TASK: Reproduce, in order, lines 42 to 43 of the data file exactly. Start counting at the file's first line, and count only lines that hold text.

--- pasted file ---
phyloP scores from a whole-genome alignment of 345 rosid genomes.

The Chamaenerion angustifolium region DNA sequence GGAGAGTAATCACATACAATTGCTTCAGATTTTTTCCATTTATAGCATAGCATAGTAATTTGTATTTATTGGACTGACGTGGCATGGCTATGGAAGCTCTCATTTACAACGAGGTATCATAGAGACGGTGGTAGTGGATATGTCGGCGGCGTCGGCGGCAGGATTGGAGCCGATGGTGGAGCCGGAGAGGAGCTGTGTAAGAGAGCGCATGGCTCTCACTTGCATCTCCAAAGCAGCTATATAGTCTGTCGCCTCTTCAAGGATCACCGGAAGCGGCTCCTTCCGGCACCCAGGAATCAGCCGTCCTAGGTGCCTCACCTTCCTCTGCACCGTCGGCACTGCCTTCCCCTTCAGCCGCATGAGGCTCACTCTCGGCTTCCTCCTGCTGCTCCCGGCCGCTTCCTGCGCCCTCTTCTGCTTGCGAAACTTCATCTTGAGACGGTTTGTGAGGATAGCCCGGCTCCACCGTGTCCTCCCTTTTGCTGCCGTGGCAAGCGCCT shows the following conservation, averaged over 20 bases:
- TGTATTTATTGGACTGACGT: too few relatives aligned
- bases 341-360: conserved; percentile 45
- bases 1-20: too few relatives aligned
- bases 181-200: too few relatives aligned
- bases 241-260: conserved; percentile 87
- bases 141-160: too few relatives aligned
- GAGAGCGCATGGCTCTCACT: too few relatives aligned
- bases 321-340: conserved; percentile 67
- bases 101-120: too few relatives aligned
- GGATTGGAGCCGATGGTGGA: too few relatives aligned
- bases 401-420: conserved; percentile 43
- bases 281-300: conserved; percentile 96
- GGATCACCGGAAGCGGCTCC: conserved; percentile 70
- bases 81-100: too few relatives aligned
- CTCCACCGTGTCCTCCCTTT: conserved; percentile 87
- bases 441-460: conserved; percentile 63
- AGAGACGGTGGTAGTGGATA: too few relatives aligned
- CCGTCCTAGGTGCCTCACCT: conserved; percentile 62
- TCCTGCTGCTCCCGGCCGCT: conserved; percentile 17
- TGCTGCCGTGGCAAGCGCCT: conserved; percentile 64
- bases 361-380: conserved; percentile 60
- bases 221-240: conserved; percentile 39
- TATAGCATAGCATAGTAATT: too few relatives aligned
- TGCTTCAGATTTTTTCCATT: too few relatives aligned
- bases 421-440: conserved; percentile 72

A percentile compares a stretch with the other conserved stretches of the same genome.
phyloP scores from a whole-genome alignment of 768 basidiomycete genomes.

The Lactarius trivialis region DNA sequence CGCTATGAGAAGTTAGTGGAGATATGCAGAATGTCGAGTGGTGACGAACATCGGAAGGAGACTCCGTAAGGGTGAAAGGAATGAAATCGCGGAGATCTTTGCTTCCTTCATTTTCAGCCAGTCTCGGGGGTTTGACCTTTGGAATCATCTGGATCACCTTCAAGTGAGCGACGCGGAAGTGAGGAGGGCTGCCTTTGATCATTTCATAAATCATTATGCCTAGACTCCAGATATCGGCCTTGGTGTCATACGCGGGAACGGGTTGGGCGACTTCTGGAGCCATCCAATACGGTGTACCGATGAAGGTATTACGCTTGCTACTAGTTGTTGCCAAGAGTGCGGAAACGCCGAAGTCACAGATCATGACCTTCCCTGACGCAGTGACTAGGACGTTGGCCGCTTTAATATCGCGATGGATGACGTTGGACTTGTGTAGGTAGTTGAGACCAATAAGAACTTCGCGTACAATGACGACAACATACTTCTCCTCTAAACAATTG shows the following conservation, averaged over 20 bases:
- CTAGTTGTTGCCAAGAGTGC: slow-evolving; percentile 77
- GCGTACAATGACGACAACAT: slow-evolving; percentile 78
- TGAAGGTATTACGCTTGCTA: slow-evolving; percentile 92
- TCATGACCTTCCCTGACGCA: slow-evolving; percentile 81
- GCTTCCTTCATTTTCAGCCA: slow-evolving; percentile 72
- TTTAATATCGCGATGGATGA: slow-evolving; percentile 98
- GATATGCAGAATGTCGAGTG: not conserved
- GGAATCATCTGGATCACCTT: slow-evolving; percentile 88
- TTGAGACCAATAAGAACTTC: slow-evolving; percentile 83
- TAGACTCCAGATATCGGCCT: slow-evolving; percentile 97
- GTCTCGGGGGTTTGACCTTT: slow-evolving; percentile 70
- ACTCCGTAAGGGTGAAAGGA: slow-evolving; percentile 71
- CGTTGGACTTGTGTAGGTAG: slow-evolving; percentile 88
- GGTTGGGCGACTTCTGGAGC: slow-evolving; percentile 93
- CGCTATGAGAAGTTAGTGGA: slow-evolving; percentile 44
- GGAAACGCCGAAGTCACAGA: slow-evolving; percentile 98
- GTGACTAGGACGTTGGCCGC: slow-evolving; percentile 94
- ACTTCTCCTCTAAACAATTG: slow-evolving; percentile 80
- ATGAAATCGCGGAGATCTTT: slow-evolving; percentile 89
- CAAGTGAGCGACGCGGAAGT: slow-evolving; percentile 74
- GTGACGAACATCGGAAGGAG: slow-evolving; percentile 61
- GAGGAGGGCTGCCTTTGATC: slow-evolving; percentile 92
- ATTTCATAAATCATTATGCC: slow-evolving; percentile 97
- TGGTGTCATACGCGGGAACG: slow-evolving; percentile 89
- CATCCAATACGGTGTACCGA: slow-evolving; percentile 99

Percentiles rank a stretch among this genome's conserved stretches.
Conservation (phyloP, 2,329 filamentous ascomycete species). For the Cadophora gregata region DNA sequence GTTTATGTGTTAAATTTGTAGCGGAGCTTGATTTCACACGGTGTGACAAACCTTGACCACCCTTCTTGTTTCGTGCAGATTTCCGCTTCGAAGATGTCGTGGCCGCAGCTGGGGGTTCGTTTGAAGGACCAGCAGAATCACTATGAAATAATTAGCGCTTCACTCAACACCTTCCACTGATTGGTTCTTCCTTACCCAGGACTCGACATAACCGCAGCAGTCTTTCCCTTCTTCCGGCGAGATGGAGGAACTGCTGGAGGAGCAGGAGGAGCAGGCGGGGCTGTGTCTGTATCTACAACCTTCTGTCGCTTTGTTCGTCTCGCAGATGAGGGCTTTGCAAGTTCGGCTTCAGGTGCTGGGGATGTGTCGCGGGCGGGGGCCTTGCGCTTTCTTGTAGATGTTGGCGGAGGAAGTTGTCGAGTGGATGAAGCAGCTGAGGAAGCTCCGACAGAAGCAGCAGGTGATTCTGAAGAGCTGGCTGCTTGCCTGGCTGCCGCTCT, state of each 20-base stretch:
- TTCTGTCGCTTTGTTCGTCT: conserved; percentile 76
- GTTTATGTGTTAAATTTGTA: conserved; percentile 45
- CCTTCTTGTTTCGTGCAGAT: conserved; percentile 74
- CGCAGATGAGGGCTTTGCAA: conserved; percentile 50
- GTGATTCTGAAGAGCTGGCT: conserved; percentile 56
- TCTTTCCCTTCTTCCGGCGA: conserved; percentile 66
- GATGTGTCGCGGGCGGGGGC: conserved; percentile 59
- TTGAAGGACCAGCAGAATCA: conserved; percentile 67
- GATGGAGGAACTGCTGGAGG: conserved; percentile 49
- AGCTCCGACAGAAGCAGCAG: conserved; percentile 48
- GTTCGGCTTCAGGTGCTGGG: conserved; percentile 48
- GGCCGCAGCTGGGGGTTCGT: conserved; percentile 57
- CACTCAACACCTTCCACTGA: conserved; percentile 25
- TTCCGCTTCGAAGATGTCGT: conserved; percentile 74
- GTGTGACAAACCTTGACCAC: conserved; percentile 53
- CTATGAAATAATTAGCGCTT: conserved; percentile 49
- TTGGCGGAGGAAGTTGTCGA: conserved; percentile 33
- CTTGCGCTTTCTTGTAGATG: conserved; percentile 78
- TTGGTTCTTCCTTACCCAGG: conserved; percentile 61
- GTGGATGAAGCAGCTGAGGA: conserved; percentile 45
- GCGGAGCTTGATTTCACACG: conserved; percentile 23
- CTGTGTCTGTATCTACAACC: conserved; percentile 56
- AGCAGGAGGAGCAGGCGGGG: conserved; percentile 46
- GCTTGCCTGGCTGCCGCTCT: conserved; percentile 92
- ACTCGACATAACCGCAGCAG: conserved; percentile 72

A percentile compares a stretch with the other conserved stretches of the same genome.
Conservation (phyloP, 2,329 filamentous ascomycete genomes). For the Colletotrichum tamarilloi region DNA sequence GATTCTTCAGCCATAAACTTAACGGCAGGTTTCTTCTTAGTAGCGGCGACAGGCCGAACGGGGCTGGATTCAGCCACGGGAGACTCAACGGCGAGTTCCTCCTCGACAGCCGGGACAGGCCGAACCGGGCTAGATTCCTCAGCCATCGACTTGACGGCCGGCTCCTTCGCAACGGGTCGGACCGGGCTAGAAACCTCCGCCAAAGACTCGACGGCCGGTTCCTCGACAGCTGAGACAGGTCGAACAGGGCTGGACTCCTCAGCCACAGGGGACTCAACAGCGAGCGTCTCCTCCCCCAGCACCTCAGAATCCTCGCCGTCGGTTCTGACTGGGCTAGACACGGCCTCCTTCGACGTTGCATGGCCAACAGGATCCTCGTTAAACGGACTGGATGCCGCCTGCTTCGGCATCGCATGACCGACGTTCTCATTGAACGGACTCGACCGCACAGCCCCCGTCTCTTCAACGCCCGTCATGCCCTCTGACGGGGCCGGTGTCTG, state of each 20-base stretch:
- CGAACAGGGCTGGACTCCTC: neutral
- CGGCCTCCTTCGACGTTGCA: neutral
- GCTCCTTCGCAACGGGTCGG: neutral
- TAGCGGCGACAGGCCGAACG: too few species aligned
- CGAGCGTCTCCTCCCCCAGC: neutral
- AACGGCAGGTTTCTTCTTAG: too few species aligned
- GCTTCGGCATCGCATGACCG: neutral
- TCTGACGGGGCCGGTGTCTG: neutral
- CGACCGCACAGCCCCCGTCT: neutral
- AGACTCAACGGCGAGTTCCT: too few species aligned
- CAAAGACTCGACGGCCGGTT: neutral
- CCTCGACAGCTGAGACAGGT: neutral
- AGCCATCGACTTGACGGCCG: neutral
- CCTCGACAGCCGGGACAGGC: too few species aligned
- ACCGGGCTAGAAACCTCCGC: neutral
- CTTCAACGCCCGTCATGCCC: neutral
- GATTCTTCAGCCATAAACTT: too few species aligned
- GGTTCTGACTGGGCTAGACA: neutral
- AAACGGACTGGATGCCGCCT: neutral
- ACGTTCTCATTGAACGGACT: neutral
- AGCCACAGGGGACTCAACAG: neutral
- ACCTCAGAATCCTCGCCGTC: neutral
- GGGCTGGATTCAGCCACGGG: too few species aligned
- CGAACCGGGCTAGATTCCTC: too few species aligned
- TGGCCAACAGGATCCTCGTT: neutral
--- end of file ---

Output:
- ACTCCGTAAGGGTGAAAGGA: slow-evolving; percentile 71
- CGTTGGACTTGTGTAGGTAG: slow-evolving; percentile 88